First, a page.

The twist of the robot turning out to be in charge was the main point of the original story Farewell To The Master by Harry Bates, published in Astounding Magazine in 1940, but it wasn’t the plot that attracted 20th Century Fox producer Julian Blaustein to the idea so much as the scene where the flying saucer lands and the alien emerges to receive a dose of human hospitality. Blaustein told me: “The thing that grabbed my attention was the response of people to the unknown. Klaatu holds his hand up with something that looks unfamiliar to them and he is immediately shot. It was a terribly significant moment for me in terms of story.” Blaustein had started reading science fiction in 1949 when he became aware of the booming circulation figures of science fiction magazines. On the basis of these, he decided that he would be able to persuade studio CEO Darryl Zanuck about the feasibility of making a science fiction movie. One of the reasons he chose Farewell To The Master was that it was set on Earth and would be relatively cheap to make.
Very few science fiction films made in the fifties were based on the work of real authors, and when they were, precious little remained of the original in the finished product. This is certainly true of The Day The Earth Stood Still, although the original story is a rather hoary piece of work when read today, and Edmund North‘s screenplay was a great improvement on it. Harry Bates, who was editor of Astounding Stories from 1930 to 1933, can best be described as a ‘pre-Campbell’ science fiction writer, and his work displays all that was wrong with magazine science fiction in the thirties, before John W. Campbell Junior imposed his personality on the genre. Still, Bates deserved more than the US$500 which was all he received for the sale of the film rights. The rights were actually sold to the filmmakers by the copyright-holders Street & Smith Publications for US$1000 without their bothering to inform Bates of the sale, who was quite bitter about it to the very end. He told me, “I thought the movie was very good, but it had nothing to do with my story!”
Technically the film stands up very well today and the scenes involving the landing of the flying saucer and the subsequent events around it possess an eerie quality assisted by Bernard Herrmann‘s marvelously alien-sounding electronic soundtrack. The flying saucer itself, designed by Lyle Wheeler and Addison Hehr, looks on the outside exactly as one would expect a real one to look like, although its interior was a bit of a disappointment, and revealing it destroyed the essential mystery of the spacecraft. The giant robot Gort, despite looking a little rubbery behind the knees, was also very impressive. Inside the suit, which consisted of rubber sprayed with metallic silver paint and a head made of sheet metal, was Mr. Lock Martin, doorman at Grauman’s Chinese Theatre, chosen for the role because he was the tallest man in Hollywood.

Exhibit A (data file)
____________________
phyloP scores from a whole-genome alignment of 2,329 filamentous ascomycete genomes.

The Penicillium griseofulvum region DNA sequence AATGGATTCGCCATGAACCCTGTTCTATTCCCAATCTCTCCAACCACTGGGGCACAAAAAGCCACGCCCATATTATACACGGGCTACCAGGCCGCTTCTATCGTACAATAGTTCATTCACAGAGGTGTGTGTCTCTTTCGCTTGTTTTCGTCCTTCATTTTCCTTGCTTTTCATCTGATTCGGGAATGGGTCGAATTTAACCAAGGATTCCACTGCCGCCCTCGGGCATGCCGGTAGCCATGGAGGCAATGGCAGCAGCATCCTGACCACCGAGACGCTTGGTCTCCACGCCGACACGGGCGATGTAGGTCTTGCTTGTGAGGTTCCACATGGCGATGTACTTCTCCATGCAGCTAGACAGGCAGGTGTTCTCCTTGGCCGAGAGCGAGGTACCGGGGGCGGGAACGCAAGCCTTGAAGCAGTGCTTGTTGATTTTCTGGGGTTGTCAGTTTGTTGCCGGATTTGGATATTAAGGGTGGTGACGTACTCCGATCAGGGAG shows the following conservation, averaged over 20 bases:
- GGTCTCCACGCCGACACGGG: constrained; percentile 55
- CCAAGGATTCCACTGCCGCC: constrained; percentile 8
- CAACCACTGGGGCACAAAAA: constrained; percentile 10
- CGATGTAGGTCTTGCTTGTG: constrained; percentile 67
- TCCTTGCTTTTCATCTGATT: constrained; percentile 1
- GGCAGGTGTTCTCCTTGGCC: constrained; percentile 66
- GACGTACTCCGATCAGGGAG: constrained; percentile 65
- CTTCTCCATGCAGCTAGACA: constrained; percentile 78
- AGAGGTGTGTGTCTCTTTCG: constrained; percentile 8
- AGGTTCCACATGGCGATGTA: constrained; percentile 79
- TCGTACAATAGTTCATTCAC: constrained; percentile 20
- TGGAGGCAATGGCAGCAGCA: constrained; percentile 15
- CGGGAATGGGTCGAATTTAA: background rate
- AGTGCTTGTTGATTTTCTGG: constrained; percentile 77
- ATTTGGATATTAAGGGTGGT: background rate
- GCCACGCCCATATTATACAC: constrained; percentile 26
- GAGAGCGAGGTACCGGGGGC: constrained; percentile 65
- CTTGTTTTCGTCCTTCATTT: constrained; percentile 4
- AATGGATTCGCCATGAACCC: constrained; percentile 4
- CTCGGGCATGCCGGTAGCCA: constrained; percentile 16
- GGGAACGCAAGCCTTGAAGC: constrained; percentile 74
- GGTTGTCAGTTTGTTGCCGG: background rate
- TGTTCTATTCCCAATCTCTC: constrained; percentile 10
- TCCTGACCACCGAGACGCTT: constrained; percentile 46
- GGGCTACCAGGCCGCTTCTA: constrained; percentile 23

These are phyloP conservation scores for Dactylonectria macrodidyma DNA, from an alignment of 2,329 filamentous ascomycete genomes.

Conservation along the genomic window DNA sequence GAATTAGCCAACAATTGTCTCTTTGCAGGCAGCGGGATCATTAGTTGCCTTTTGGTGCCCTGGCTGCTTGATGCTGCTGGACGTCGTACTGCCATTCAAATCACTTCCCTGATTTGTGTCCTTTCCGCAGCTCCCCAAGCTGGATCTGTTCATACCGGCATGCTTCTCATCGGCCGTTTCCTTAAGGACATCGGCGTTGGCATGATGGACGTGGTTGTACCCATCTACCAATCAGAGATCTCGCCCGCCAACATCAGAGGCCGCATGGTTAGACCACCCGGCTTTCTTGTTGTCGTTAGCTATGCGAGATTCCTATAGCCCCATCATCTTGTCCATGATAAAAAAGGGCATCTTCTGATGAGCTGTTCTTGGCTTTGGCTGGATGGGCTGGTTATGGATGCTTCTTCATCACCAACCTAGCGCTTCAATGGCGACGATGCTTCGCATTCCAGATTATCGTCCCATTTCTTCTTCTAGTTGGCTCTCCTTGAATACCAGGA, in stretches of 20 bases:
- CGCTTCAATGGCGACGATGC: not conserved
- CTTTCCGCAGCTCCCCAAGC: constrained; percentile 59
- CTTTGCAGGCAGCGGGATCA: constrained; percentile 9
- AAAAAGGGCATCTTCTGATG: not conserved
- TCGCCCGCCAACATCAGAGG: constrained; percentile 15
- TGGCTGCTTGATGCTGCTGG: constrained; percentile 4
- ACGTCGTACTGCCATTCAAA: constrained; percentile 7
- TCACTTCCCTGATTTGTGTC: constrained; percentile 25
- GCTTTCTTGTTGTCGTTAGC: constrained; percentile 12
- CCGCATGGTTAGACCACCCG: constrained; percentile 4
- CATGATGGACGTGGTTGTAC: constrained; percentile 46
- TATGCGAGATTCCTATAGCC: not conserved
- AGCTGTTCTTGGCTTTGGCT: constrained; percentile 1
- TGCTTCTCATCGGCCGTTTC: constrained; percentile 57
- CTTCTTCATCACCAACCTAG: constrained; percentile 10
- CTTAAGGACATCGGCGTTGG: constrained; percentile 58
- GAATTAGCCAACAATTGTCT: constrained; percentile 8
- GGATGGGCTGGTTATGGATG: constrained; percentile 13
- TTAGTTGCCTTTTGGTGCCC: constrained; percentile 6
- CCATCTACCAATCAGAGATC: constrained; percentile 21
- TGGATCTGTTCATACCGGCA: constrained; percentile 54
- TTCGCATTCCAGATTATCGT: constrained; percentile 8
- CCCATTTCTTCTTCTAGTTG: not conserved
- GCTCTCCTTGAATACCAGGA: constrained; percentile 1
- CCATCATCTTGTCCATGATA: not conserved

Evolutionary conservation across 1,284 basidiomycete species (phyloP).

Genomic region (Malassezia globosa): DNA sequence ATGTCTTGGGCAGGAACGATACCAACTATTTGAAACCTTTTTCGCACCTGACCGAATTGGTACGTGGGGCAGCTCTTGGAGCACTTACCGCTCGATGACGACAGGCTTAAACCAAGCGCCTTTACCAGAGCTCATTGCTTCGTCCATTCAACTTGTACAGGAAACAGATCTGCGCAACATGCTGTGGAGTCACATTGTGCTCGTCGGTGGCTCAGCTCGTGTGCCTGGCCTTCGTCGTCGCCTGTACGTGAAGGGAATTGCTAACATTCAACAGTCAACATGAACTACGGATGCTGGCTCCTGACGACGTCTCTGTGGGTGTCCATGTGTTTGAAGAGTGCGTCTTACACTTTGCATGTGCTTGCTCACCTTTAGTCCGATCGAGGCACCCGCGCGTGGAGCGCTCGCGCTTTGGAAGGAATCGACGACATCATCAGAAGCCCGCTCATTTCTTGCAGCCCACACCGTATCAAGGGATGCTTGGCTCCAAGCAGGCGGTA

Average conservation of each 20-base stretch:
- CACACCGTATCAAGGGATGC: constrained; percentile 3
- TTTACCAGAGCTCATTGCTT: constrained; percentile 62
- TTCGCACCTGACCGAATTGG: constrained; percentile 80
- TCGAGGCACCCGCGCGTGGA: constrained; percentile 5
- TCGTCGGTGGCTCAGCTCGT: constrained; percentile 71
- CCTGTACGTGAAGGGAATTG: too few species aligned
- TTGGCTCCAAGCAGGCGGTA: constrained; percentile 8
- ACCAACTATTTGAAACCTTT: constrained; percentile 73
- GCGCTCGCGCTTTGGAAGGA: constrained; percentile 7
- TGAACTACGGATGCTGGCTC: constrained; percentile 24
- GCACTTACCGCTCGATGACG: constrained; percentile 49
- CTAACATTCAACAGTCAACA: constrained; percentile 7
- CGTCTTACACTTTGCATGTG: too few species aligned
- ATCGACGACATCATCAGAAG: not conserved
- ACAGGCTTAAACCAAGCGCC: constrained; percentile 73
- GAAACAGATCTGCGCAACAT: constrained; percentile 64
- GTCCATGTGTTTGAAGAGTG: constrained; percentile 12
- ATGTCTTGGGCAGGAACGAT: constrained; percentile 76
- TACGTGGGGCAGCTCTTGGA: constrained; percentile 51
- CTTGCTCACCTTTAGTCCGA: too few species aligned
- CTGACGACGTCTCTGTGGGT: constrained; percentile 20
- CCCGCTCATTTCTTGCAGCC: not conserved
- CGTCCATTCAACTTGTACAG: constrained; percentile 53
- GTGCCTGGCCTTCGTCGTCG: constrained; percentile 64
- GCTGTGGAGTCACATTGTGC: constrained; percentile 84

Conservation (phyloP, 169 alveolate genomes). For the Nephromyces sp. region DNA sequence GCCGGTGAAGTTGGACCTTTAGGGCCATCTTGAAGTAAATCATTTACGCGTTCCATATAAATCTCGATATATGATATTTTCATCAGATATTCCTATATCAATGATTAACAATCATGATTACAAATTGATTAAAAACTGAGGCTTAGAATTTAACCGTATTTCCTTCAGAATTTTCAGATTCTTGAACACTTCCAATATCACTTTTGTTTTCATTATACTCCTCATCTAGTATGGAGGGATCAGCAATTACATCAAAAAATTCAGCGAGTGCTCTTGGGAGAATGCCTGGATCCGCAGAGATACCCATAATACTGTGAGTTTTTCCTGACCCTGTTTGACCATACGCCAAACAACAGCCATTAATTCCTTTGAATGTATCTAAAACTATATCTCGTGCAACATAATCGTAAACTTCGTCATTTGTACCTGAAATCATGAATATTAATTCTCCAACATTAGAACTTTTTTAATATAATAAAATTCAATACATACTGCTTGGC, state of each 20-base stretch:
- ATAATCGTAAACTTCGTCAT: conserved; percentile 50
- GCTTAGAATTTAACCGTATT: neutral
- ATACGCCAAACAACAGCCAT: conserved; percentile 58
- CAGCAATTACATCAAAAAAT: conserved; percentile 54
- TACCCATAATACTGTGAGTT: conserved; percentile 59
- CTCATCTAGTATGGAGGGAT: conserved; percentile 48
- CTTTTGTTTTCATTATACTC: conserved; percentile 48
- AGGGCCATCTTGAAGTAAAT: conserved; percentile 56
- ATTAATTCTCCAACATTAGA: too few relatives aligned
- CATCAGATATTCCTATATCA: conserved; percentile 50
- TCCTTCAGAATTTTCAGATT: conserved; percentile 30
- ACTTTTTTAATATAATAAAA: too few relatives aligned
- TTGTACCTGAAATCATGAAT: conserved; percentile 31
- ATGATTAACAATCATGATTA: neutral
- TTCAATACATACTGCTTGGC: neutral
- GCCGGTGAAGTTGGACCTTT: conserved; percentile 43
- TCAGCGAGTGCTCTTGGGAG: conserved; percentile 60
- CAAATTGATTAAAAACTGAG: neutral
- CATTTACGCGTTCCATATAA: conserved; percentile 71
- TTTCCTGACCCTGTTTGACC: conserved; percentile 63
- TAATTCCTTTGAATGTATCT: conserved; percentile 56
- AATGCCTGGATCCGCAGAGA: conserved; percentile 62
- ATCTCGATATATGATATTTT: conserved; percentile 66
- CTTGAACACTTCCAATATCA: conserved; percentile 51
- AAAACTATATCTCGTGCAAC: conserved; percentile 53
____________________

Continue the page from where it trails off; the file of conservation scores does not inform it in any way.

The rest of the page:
I’d also like to make special mention of Sam Jaffe who, in the very same year, was nominated for a Best Supporting Actor Oscar for his performance in The Asphalt Jungle (1950) and became a Hollywood mainstay, working with such diverse directors as Frank Capra in Lost Horizon (1937) and James Cameron in Battle Beyond The Stars (1980). He may be best remembered for playing the title role in Gunga Din (1939) and Simonides in Ben-Hur (1959). Jaffe was blacklisted by the studio chiefs during the fifties, supposedly for being a Communist sympathiser. Jaffe co-starred in the television series Ben Casey as Doctor David Zorba from 1961 to 1965 alongside Vince Edwards and had many guest starring roles on other series, including Batman as Zoltan Zorba, and the western Alias Smith And Jones starring Peter Duel and Ben Murphy, and in 1975 he co-starred as a retired doctor, who is murdered by Janet Leigh in the Columbo episode Forgotten Lady.
Before signing off this week I must profusely thank Cinefantastique Magazine volume four issue #4 (1976) for their invaluable assistance with my research, and now I’ll politely request your company next week when I have another opportunity to inflict upon you the tortures of the damned from that dark, bottomless pit known as…Horror News! Toodles!